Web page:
Nature and architecture: revisiting the fractal connection in Amasya and Sea Ranch
Authors: Vaughan, Josephine; Ostwald, Michael J.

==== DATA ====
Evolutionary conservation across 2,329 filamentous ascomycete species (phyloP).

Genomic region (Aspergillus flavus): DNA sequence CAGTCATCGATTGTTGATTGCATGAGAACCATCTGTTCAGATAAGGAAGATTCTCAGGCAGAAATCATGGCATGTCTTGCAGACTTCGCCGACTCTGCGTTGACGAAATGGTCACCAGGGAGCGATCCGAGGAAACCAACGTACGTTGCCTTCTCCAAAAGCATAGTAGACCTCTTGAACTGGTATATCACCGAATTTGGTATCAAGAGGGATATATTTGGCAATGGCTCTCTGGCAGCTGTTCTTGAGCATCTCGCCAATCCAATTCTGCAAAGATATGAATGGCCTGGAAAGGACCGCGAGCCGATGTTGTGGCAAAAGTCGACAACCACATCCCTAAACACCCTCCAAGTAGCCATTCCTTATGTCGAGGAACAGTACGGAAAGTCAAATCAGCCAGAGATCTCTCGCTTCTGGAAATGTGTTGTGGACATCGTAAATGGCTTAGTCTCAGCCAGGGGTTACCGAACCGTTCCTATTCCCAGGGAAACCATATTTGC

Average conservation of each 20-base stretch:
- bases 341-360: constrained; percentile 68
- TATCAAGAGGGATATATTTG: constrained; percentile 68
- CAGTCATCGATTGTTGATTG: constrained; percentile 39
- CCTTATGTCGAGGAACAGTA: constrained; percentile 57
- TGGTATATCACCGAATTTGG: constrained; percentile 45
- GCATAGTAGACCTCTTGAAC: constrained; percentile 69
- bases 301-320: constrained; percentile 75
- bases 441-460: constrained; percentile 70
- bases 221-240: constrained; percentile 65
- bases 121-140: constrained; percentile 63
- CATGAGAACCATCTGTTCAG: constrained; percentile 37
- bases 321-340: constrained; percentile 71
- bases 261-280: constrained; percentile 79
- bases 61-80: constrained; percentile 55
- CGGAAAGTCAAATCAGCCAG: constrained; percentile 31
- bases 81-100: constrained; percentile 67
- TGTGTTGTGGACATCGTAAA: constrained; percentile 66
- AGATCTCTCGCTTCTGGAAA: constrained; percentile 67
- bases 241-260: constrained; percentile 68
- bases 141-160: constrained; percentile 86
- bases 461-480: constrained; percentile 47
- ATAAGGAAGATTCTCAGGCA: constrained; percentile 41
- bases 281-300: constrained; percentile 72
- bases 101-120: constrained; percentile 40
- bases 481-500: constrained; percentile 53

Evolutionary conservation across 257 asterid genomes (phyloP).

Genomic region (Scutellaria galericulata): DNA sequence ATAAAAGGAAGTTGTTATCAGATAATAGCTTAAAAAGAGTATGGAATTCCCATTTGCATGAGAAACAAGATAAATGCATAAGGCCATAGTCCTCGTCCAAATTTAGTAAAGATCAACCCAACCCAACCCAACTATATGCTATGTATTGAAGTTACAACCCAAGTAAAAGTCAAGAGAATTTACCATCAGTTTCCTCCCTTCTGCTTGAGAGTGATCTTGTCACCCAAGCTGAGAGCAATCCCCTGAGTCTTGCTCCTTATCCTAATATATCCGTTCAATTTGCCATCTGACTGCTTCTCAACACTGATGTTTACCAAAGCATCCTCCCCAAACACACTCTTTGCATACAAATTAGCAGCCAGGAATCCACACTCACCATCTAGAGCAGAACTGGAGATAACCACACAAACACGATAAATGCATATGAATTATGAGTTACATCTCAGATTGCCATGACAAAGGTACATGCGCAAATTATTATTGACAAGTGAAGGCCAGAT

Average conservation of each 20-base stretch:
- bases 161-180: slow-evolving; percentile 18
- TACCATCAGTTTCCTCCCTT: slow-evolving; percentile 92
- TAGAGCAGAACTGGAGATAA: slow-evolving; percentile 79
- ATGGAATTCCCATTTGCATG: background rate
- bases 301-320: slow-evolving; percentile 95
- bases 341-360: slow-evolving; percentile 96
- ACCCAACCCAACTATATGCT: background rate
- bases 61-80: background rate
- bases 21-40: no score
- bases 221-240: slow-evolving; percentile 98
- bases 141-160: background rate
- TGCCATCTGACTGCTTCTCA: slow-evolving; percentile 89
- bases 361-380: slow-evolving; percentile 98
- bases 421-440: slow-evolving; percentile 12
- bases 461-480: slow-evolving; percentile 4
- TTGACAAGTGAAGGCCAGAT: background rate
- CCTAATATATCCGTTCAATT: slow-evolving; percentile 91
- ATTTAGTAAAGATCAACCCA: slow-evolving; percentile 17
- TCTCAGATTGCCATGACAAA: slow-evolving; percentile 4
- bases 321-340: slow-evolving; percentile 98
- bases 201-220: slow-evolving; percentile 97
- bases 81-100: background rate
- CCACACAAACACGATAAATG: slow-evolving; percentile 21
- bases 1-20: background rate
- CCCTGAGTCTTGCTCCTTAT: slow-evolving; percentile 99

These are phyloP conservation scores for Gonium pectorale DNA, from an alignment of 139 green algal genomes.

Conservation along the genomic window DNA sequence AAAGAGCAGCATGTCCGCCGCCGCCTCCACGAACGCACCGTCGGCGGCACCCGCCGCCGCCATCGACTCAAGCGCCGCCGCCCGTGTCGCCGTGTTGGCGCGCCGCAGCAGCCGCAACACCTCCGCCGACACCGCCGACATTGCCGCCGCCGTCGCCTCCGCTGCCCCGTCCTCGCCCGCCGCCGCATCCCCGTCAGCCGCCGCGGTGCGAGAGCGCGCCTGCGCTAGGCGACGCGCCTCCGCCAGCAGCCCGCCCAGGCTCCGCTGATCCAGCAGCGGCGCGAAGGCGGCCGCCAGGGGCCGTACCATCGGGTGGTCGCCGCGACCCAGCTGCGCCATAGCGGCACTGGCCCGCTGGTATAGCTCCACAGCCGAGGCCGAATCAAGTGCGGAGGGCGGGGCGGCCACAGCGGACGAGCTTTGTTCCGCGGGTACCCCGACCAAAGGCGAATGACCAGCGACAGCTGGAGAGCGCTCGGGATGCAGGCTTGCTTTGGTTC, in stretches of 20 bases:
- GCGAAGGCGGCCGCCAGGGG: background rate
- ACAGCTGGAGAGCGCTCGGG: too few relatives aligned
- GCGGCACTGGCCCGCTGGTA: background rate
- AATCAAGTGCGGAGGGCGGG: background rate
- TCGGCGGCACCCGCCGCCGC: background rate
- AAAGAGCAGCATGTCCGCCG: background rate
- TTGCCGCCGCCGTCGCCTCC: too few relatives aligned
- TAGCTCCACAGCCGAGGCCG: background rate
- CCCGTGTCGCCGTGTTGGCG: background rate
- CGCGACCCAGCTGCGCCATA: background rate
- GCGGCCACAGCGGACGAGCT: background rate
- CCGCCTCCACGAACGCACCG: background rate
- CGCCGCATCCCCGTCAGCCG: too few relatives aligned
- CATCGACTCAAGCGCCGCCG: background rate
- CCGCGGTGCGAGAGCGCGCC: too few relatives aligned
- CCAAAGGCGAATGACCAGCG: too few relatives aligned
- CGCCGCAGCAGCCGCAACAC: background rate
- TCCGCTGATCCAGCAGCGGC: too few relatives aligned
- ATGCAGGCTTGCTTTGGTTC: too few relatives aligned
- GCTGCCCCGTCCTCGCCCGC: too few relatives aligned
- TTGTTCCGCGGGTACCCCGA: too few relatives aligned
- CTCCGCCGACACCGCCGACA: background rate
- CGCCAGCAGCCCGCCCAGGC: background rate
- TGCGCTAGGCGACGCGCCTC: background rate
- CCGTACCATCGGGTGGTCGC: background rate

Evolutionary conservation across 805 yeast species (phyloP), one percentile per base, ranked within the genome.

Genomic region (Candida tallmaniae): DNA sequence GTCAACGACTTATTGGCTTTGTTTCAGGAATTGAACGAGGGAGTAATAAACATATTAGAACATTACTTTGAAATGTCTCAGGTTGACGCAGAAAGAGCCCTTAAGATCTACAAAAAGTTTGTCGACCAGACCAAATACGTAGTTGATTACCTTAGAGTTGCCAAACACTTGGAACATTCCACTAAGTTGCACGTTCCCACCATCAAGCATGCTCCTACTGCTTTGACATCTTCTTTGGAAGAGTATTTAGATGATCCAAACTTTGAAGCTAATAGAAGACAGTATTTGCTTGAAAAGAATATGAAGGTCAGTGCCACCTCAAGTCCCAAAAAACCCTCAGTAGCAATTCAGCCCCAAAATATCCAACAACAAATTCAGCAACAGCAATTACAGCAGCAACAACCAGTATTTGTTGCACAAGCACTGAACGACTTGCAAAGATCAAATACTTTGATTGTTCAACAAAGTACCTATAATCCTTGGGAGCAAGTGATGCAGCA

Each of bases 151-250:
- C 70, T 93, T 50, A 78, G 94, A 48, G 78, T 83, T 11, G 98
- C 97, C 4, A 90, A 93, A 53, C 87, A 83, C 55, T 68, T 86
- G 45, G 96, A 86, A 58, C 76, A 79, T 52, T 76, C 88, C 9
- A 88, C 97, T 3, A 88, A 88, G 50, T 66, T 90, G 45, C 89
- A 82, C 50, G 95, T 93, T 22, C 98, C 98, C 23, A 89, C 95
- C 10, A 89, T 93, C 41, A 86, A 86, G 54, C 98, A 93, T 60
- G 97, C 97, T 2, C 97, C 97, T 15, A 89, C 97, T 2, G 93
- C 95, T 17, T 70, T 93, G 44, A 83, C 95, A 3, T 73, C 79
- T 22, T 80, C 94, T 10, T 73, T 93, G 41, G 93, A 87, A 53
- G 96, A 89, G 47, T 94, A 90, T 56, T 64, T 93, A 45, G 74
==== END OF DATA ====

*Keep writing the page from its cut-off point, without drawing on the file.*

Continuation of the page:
Over the last few decades Complexity Science has shown that many natural systems possess similar geometric patterns that are repeated over multiple scales of observation. Using Euclidean geometry it is impossible to measure these forms—such as the length of a coastline or the silhouette of a mountain—as the closer one approaches with a measuring device, the longer the result becomes. In response to this situation fractal geometry was developed as a means for determining, over progressive scales, the characteristic visual complexity of natural systems and forms. More recently it has been demonstrated that fractal geometry can also be applied to the constructed environment and measurements have been made of the visual complexity of building types and urban layouts. With a common quantitative method for determining the fractal geometry of both natural and constructed forms it is possible to investigate the extent to which buildings can be a reflection of their natural setting. One of the first examples of this being attempted involves a comparison between the fractal dimensions of the urban and architectural features of the city of Amasya in Turkey and the landforms of its natural setting. With only minimal evidence, a range of conclusions was drawn from this early study about the connection and influence of a local ecology on local architecture. The present paper re-tests these previous results, which supported a key argument about traditional and regional architecture. In addition, the paper examines existing approaches to measuring fractal dimensions and explores further the application of fractal geometry to ecology and to architecture.